Her recuperative strategy was built upon the theory that, just as a horse’s vision is split between two half spheres pertaining to the orbit of each eye, so is the horse’s cognitive function split along the same lines. According to this reasoning, if a horse had been typically trained to do everything starting off its left side — bitting, saddling, mounting, etc. — and had negative impressions of all that due to poor handling, well then, you could start from scratch by retraining it to accept everything being done instead from the right side. This was a brilliantly simple but effective way to begin anew with a troubled horse. Her motto was, “No bad horses — only bad trainers.” In regards to riders, Christine focused on helping people to discover and move from their own “core” while on the back of a horse — and to tune into the grounded center of the horse and try to become one with it. She had us try lying back on the horse’s back and feeling the support as we released our arms out to the sides in a wide gesture of trust and release, or to ride bareback in a circle with no hands — arms spread wide like an eagle. Afterwards, she worked on the horses with acupressure and stress-releasing traction of their tails, necks, and limbs. This work opened up my mind to how much more there could be to training both horses and people beyond simply saddling or harnessing and making it go.

Fjordworks: Zen and the Art of Training the Novice Teamster

First Things First

If we want to train people to drive draft horses, we must first learn how to train the horses. To effectively train horses in a meaningful and lasting way we must first understand them. Equus is an ancient Greek denomination for the horse that had the connotation of quickness. The Greeks, who depended on horses and understood them very well, may have been alluding to quickness of mind as well as to the obvious quickness of the feet.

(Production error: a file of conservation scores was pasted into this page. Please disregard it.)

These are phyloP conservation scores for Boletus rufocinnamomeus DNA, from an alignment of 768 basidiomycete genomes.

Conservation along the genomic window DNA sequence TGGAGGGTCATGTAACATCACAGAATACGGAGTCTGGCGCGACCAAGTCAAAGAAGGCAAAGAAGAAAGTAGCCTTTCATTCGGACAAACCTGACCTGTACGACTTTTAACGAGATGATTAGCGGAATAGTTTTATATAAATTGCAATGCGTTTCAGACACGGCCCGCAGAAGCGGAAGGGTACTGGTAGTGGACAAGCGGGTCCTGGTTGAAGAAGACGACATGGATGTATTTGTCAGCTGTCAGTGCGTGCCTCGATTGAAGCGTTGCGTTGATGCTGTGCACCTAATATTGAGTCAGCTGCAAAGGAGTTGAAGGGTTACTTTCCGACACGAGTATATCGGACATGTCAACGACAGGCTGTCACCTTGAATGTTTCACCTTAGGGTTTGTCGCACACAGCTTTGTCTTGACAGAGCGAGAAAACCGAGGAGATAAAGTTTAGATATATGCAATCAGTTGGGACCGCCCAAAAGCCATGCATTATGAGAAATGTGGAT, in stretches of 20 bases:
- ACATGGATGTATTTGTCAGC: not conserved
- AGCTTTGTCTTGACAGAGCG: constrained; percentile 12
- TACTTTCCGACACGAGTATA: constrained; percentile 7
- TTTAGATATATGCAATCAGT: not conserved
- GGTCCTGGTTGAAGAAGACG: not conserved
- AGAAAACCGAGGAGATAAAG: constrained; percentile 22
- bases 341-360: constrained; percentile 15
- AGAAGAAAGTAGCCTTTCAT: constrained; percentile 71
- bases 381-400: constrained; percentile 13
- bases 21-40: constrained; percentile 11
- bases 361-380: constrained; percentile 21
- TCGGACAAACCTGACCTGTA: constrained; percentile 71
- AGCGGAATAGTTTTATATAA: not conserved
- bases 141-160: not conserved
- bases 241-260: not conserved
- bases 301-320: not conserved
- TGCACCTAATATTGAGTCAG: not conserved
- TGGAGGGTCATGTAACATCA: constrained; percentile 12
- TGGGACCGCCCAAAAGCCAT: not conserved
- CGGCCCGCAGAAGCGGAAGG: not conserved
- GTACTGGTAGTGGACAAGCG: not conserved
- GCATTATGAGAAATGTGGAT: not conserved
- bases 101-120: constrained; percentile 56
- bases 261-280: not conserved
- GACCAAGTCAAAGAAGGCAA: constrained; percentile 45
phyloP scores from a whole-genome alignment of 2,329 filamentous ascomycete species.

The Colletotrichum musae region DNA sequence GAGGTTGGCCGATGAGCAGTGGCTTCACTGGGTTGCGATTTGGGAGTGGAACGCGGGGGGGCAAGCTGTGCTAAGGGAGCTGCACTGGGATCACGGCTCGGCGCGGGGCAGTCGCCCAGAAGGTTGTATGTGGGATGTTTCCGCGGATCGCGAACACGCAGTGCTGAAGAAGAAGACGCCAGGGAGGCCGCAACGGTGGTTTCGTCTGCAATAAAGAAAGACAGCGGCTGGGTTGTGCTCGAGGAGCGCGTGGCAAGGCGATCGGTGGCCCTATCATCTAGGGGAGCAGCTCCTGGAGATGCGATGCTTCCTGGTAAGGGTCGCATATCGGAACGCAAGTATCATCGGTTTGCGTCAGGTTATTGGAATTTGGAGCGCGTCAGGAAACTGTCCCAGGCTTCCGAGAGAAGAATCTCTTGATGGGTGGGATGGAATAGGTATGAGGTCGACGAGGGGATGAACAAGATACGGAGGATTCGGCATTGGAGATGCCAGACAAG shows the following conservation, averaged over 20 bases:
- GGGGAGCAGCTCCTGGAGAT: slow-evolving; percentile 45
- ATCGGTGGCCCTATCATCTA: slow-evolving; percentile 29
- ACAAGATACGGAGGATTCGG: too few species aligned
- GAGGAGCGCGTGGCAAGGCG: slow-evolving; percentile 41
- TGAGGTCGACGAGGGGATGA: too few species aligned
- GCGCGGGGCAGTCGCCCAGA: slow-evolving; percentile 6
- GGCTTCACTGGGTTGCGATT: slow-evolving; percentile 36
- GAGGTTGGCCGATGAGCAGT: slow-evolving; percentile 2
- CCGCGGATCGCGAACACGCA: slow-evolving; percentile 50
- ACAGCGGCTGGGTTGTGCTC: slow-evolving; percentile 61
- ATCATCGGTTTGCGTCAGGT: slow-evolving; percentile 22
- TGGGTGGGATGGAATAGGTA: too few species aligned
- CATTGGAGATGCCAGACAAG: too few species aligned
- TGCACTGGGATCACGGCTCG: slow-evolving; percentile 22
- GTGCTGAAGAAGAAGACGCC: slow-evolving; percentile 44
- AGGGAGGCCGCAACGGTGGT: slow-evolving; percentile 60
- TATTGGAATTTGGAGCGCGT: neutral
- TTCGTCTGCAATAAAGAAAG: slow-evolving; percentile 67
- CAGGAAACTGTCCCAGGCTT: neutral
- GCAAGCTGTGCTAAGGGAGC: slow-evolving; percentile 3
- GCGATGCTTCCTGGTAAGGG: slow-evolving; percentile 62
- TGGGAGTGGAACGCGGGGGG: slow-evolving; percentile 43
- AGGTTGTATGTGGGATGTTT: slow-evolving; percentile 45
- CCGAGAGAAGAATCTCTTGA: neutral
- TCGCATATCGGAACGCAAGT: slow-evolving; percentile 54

The first written account of a training approach that used positive reinforcement and which sought to train the horse by first understanding it on its own terms dates back to a treatise entitled; “The Art of Horsemanship” composed in 360 B.C by the Greek warrior horseman Xenophon. The modern equivalent of this empathic approach to training horses is Natural Horsemanship. Through this approach we have available a whole new skill set based on ancient principles of understanding the horse in its own right; seeking to gentle it rather than to break it.

Working with horses has a humanizing effect on the teamster. As sentient beings we can’t help but enter into a relationship with a living breathing horse that is going to be profoundly different from our relationship to a tractor. If I become impatient in my work and abuse or bust a piece of farm machinery then I have to deal with the economic consequences of my poor decision — time and money spent fixing it. However, if I abuse or break a farm animal there are moral consequences to face as well. The horse serves as an instant bio-feedback mechanism. If I can approach my work in a calm and collected manner, the horses will respond and perform in kind. If I am empathic to their needs as members of the equine species and ask them to work in a way that takes into account their world view, I will achieve much better results than if I simply coerce them into performing by fear of punishment. A horse who has been gently persuaded that it is in his own best interest to be an obedient work partner is also more likely to comport himself intelligently and to help keep things safe during the potential crisis moments of an equipment or harness failure in which the teamster has temporarily lost control.

As in most matters within the horse training world, there are differing opinions as to how mature a horse should be before it is asked to take on a full work load. The cannon bone, which determines the height of the horse, reaches its full length at 18 months. We don’t want to submit the young horse to any strenuous training or work until the growth plates in the bones are finished with their job or we may end up with permanent deformities in the conformation of the legs. The horse has its full set of adult teeth at age five. Generally speaking, a horse is considered mature at between the ages of three and four. Most of the draft breeds are somewhat slower to mature, not attaining their full girth until the age of five. It follows that this is a reasonable age to expect a young horse to be fully trained and integrated into the work life of the farm. But I have known of work horses being successfully employed in their third year of life.